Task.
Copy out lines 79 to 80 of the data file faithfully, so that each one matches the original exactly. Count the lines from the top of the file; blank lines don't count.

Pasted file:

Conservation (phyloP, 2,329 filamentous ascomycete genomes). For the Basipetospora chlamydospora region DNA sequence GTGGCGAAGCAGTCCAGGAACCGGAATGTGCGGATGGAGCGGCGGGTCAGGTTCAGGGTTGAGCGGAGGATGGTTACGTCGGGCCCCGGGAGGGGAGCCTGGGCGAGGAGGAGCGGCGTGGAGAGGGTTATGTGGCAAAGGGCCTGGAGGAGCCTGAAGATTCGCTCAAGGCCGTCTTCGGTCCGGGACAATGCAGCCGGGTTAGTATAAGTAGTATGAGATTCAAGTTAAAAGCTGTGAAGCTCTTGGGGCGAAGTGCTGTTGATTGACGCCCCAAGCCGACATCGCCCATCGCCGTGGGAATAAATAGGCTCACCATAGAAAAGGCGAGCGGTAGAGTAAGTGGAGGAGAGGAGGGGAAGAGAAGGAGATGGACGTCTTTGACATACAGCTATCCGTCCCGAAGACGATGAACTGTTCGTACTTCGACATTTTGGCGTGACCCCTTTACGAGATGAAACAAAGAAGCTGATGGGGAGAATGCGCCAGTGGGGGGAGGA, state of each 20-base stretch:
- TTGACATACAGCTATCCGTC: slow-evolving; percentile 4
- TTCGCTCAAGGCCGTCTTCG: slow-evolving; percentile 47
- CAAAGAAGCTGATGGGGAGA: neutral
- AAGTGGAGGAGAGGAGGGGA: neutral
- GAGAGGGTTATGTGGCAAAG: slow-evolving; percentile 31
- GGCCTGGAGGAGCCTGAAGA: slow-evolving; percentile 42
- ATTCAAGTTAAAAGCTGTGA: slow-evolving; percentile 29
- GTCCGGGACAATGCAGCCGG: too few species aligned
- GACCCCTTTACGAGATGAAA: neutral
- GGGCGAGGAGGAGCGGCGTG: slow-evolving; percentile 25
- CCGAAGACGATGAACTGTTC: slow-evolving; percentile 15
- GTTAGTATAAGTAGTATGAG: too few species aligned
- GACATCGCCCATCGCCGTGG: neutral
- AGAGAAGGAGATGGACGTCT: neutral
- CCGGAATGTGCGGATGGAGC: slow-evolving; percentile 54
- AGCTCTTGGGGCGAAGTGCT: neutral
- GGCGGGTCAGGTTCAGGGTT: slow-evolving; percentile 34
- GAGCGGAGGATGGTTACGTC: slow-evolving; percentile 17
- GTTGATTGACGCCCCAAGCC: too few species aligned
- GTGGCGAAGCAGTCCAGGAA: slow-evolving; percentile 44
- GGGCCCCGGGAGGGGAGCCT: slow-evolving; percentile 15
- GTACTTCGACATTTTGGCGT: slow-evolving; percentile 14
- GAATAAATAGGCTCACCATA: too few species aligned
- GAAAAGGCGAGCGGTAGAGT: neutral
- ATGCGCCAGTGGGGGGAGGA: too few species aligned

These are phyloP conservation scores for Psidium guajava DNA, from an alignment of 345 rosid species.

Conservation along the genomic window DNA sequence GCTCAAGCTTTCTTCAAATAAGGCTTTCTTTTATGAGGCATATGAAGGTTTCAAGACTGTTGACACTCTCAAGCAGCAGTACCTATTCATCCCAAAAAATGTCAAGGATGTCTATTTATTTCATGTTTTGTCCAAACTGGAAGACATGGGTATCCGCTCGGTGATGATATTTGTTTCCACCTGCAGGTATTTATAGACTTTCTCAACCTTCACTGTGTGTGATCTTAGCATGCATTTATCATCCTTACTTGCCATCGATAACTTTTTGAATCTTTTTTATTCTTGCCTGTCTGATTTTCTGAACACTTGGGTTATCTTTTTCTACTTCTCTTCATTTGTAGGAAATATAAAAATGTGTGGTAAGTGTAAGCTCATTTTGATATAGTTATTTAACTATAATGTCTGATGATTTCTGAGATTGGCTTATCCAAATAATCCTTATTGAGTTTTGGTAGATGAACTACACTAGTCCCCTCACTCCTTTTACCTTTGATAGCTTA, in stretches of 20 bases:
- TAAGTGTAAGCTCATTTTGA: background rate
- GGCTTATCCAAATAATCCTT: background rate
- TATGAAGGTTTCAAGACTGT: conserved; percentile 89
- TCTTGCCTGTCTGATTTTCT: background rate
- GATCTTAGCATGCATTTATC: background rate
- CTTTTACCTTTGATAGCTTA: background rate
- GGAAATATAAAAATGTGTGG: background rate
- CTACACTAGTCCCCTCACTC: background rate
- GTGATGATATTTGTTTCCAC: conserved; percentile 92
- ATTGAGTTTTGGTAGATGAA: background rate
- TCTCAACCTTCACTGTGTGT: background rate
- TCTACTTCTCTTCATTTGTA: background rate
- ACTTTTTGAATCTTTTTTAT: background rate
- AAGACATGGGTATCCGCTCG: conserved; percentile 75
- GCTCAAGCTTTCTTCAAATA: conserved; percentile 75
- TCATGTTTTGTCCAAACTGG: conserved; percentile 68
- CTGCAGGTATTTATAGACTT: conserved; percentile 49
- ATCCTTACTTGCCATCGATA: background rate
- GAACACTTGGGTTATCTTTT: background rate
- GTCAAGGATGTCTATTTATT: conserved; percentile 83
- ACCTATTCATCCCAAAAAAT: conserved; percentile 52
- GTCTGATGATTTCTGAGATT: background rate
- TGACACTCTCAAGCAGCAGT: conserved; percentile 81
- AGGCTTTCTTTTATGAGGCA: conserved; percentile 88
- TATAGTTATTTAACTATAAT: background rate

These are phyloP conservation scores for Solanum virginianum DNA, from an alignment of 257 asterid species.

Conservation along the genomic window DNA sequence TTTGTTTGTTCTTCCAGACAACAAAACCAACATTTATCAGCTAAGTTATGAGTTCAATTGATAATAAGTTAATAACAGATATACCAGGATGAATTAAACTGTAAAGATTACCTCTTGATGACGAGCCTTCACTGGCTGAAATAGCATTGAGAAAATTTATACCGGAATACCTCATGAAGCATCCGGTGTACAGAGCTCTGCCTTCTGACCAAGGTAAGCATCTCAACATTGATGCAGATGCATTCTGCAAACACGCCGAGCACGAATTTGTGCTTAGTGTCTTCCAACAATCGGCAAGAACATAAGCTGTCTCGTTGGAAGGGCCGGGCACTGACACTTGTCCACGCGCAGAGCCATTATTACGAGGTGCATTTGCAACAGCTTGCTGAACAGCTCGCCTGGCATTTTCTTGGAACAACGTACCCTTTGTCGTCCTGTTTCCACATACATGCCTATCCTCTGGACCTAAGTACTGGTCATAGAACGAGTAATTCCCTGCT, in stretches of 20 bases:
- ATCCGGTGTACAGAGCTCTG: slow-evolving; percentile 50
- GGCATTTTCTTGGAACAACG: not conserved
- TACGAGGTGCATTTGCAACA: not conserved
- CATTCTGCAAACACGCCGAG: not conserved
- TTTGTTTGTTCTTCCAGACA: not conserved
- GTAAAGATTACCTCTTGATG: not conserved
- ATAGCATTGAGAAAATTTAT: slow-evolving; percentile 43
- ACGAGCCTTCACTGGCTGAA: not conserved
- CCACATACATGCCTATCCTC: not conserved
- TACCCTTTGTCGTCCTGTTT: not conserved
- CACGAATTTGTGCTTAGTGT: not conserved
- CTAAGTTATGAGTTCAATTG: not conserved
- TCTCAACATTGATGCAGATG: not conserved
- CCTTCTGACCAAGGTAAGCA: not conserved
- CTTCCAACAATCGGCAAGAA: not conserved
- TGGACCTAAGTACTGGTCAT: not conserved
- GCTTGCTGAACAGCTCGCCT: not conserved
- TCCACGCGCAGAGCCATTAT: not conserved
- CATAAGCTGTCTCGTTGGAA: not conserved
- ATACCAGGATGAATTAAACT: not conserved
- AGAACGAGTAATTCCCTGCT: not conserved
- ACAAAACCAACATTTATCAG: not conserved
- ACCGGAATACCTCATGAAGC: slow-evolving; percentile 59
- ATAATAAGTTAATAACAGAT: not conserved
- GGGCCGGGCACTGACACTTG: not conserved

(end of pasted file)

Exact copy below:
- ATAATAAGTTAATAACAGAT: not conserved
- GGGCCGGGCACTGACACTTG: not conserved